During the past few months, the research team has been collating our analysis and case materials for the upcoming ADEPT/FHRG Innovation Conference 2020 at Cranfield University. There is a lot to show and much of it has the potential to be game-changing.
Seismic upheavals in any sector are usually once in a lifetime events. In the highways and transportation sectors, the shockwaves of change just keep coming. From the transition to green energy to the rollout of a new, constantly connected economy, our local infrastructure is transforming in ways previously unimagined.
During 2018/19, the Future Highways Research Group (FHRG) has worked with pioneering ADEPT members in exploring how disruptive technologies can benefit local authorities and the communities they serve. Many of the benefits will require new types of relationships with private sector partners. To better understand the costs, risks and benefits, the FHRG has engaged with senior managers within Nokia, Scottish Power, npower (E.ON), BP Chargemaster and SSE.
The potential scale of these collaborations is illustrated by our research into prospectus development, network access agreements and value exchanges. Here, working with SSE, the FHRG has identified the potential to offset the entire cost of streetlighting and street furniture illumination by exchanging land for green energy. In this model, a private sector partner invests in developing the land for solar farming, a portion of which is ringfenced to provide the authority with low-cost or no-cost green energy for the duration of the lease. The remaining area produces commercial green energy for sale to local consumers or for electric vehicle charging. This is just one of nine high-potential opportunities being investigated within this research theme.
To support the many UK authorities that have declared a climate emergency, the FHRG has developed new tools for planning potential responses to the climate crisis. Pre-loaded with 43 initiatives, covering all service areas, the Strategic Planning Toolkit enables authorities to create a balanced portfolio of costed programmes; each contributing to climate and air quality goals.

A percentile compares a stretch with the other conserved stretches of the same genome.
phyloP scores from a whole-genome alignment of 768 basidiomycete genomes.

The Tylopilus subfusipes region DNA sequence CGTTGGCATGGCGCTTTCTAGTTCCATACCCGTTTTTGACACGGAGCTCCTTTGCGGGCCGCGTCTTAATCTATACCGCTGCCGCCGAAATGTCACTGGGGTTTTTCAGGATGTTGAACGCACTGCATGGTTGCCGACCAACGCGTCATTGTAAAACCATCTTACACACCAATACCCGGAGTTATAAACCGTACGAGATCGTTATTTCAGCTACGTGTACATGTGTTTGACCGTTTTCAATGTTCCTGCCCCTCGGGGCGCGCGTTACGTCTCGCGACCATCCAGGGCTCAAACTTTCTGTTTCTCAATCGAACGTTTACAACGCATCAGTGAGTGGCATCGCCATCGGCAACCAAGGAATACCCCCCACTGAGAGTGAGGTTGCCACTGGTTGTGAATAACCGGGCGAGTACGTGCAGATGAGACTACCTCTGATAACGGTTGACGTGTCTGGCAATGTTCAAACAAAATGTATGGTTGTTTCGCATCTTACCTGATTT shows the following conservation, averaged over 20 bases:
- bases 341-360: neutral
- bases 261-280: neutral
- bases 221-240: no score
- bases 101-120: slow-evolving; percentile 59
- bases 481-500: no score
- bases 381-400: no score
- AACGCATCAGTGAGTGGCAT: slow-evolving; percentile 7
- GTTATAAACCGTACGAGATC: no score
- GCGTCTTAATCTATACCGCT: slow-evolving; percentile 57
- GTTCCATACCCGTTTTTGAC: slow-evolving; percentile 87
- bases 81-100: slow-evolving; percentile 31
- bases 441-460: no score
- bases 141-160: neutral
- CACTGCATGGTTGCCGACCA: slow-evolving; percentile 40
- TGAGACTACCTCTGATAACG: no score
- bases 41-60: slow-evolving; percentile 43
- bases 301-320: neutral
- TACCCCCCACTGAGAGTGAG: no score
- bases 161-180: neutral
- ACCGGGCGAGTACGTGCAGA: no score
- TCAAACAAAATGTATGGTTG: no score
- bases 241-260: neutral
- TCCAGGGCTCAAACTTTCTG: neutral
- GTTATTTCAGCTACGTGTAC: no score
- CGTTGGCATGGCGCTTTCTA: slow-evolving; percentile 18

Although superficially counter-intuitive, many of the climate emergency initiatives also generate significant financial benefits. FHRG analysis and cases studies illustrate a 50% to 60% saving in fleet costs when converting from petrol and diesel to electric. The SSE land exchange example above has the potential to reduce annual costs by £ 1.9M and £ 3.8M, depending on the authority. A network of low-cost road surface temperature sensors can be used to reduce gritting runs by 15% to 25%. Other green initiatives for towns and cities have the potential to generate significant revenues whilst enjoying strong public support for clean air and safe streets.
Another research theme is examining the rollout of 5G and the use of existing street furniture; especially streetlighting columns. Whilst the Electronic Communications Code 2017 permits the use of public assets by network operators, it also describes how operators and authorities should seek to work together. The FHRG is at the forefront of developing framework agreements that ensure authorities are able to realise the full range of financial, social and local economy benefits from this new technology.
Alongside these newer areas of research, many FHRG members are continuing to deploy and benefit from our more established researched based tools and methodologies in areas including Best Practice Collaboration (Mutuality), Developing Commercial Portfolios and Effective Communications. For the latter, several authorities are now trialling the ‘Clarion Process’, which offers step change opportunities to better engage with local communities and gather far more granular and representative views of customers’ priorities and satisfaction.
Our research has been converting far-sighted concepts into practical, real-world solutions. We are looking forward to briefing our ADEPT colleagues on our progress and outlining our research programme for 2020 and beyond.